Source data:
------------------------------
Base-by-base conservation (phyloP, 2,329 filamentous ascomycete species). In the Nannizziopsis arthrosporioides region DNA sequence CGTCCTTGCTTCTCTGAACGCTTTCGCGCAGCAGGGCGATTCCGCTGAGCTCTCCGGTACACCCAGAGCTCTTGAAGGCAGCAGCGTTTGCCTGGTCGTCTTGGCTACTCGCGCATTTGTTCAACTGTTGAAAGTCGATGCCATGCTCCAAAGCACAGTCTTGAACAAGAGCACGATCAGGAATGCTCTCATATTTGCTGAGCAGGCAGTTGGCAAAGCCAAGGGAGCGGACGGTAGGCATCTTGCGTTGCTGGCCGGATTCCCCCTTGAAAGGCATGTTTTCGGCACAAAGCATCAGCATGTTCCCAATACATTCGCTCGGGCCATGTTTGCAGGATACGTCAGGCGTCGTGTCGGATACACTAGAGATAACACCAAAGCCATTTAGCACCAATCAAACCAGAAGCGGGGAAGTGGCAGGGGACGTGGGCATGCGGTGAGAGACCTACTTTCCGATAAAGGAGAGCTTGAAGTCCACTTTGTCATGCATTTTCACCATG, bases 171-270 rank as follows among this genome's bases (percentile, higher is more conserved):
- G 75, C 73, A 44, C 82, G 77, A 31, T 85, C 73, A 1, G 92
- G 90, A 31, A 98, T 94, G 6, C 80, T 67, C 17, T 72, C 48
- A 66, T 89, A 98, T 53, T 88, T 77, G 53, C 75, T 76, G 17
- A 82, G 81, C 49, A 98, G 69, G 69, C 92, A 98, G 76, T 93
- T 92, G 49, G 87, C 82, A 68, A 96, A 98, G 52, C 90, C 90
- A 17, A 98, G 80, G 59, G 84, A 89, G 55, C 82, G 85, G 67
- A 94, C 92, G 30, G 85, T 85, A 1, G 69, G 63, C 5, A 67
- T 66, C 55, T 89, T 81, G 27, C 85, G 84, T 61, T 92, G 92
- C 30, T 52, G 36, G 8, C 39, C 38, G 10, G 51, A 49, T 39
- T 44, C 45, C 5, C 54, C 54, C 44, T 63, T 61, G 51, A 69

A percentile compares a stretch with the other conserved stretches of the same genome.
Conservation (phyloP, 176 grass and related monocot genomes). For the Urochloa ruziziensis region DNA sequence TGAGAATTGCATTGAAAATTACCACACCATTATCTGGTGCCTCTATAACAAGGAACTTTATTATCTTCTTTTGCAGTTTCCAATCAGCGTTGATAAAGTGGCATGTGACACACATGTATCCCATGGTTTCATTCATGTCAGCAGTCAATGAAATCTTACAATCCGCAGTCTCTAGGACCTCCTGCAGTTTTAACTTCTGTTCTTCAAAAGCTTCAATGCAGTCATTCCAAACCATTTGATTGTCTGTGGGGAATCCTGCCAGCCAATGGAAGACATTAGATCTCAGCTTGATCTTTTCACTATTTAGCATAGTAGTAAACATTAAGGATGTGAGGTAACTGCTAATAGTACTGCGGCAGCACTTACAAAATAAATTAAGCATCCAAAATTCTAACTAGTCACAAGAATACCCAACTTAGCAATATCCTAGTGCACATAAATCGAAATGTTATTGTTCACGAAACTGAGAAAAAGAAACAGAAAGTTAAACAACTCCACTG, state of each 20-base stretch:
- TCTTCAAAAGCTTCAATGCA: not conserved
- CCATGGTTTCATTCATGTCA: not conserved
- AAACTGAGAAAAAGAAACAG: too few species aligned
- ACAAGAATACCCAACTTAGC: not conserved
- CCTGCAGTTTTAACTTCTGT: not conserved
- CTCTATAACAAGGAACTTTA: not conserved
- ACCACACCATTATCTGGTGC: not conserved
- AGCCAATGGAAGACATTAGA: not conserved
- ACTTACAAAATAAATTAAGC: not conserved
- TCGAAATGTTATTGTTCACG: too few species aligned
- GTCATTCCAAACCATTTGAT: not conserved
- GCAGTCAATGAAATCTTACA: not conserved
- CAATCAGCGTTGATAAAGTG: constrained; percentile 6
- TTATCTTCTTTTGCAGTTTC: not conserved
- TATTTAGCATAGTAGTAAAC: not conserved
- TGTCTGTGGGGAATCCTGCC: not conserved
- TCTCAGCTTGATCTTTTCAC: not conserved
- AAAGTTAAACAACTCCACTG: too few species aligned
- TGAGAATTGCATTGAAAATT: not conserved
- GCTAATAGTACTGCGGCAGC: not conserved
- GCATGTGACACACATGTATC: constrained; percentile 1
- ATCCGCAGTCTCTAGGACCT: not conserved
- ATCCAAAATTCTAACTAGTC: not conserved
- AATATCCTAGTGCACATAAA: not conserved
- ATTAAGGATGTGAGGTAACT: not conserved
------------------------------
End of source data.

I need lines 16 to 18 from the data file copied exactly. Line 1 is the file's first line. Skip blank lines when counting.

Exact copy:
- AAACTGAGAAAAAGAAACAG: too few species aligned
- ACAAGAATACCCAACTTAGC: not conserved
- CCTGCAGTTTTAACTTCTGT: not conserved